The European Center for Law and Justice (ECLJ) provides various levels of legal assistance in the fight for life across Europe. It is empowered to offer its assistance to government structures. It has already intervened in favor of Poland a year ago. It has provided an update on recent interventions.
Complaints against Poland regarding abortion are on the rise at the European Court of Human Rights (ECHR). The European Center for Law and Justice (ECLJ) intervened in September 2020 in the B.B. v. Poland case, still pending at the Court, in which the Polish law on abortion and conscientious objection is being challenged.
In its latest press release, the ECLJ reports 13 new pro-abortion petitions filed with the ECHR against the Polish government.
On July 1, 2021, 12 petitions claiming a right to eugenic abortion were communicated. All were submitted by Polish women saying they were very “worried” and “stressed” about not being able to eliminate a potentially disabled child.
This practice was banned, following a case before the Polish Constitutional Court in which the ECLJ was a third party. The European Court has authorized the ECLJ to intervene in these 12 cases.
Jolanta Anna Zawadzka's claim was communicated on June 29, 2021. This feminist activist - condemned for having disrupted a Mass in Warsaw in 2016 in protest against the Church's position on abortion - invokes her right to freedom of expression before the ECHR. Her lawyers make this case part of the demand for abortion rights in Poland.
It is in this context that further proceedings against Poland are pending before the Committee of Ministers of the Council of Europe. The ECLJ intervened in this procedure in July 2021. Explanations.
The ECHR has already condemned Poland on three occasions due to what is deemed ineffective access to abortion, in the decisions on Tysiąc (2007), R.R. (2011), and P. and S. (2012). In other words, it was not about forcing Poland to further liberalize abortion, but to allow timely and unimpeded access to already legal abortions.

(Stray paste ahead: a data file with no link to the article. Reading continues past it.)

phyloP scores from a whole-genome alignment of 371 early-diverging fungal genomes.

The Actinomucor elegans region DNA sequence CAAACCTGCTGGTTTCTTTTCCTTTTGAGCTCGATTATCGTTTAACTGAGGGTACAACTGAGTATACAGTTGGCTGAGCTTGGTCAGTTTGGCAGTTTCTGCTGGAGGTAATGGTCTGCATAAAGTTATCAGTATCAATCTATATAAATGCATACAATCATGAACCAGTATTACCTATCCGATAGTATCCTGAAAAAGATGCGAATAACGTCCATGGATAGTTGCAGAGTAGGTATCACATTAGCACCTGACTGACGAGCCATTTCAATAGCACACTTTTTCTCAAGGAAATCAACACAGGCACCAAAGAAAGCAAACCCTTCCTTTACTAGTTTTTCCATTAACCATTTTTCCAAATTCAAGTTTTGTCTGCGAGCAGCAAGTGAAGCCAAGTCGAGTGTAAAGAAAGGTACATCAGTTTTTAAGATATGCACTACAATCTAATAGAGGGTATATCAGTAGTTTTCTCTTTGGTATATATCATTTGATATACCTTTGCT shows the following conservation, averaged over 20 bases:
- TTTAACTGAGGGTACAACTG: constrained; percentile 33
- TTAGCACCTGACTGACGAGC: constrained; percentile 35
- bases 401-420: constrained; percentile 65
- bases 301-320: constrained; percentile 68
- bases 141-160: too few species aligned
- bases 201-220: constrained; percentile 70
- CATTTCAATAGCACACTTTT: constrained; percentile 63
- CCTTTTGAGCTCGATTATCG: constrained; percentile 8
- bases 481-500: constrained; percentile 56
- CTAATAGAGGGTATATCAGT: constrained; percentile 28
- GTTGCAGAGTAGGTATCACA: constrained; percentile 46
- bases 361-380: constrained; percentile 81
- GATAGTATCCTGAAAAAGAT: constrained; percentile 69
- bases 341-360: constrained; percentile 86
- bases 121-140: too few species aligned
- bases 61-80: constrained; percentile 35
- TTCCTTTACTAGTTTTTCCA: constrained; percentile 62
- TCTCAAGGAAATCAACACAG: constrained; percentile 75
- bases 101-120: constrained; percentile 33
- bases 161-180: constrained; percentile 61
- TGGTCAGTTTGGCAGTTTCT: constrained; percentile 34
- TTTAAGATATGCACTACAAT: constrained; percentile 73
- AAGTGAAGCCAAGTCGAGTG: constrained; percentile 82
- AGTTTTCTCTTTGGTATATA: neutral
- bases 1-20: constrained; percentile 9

As with all decision by the ECHR, Poland has an obligation to comply with these three decisions. The Committee of Ministers of the Council of Europe is responsible for supervising this execution. However, the surveillance procedure is surprisingly still open, for 9 to 14 years after these judgments.
It is in fact abusive, for two reasons: on the one hand Poland has largely fulfilled its obligations and on the other hand the recent requests of the Committee of Ministers go beyond its mandate.
The ECLJ submitted written observations regarding the follow-up to these decisions. Two other organizations, the Center for Reproductive Rights and the Federation for Women and Family Planning, also intervened in this procedure.
The ECLJ reminded the Committee of Ministers that Poland has already responded to its requests. The monitoring procedure in the Tysiąc, R.R., and P. and S. judgments should therefore already have been terminated.
In its observations, the ECLJ denounced the two excessive demands of the Committee of Ministers. The Committee has in fact greatly extended its area of supervision, unrelated to the three judgments it supervises.
Thus, the Committee considers that Poland should reduce the right to conscientious objection [of doctors. Editor's note], in particular to remedy the low recourse to abortion in certain regions. The ECLJ defended the right to conscientious objection and demonstrated the lack of connection between the practice of conscientious objection and the low number of abortions in Poland.
On the other hand, the Committee called on Poland to justify itself on the judgment of the [Polish] Constitutional Court of October 22, 2020, recognizing that eugenic abortion is contrary to human dignity. The ECLJ recalled that Poland can freely decide on its legislative position on abortion, according to its Constitution and its freedom in this area by the Council of Europe.
Eugenics at The Heart of The Battle
It should be noted that, both at the ECHR and the Committee of Ministers, as well as in the pro-abortion protests in Poland, it is the issue of eugenic abortion that is at the heart of the battle. Before their ban, these abortions mainly targeted children with Down's syndrome. People with Down's syndrome do not suffer and are generally happy.
This demand for eugenic abortion is championed in the name of women's rights. However, it is a pattern that is based on a characteristic of the baby, unrelated to the mother. Abortion is therefore only an assumed separation between “healthy” children and sick or disabled children.
This is not a general denial of the right to be born, it is a rejection of people who are sick, handicapped, and people with Down's syndrome. This is called eugenics and it is no less shocking before birth than after.
Poland is under no obligation to respond to excessive demands from the Committee of Ministers, which infringe on its sovereignty. On the contrary, Poland should be commended for the commitments it is making in favor of preserving the lives of unborn children, including those with disabilities.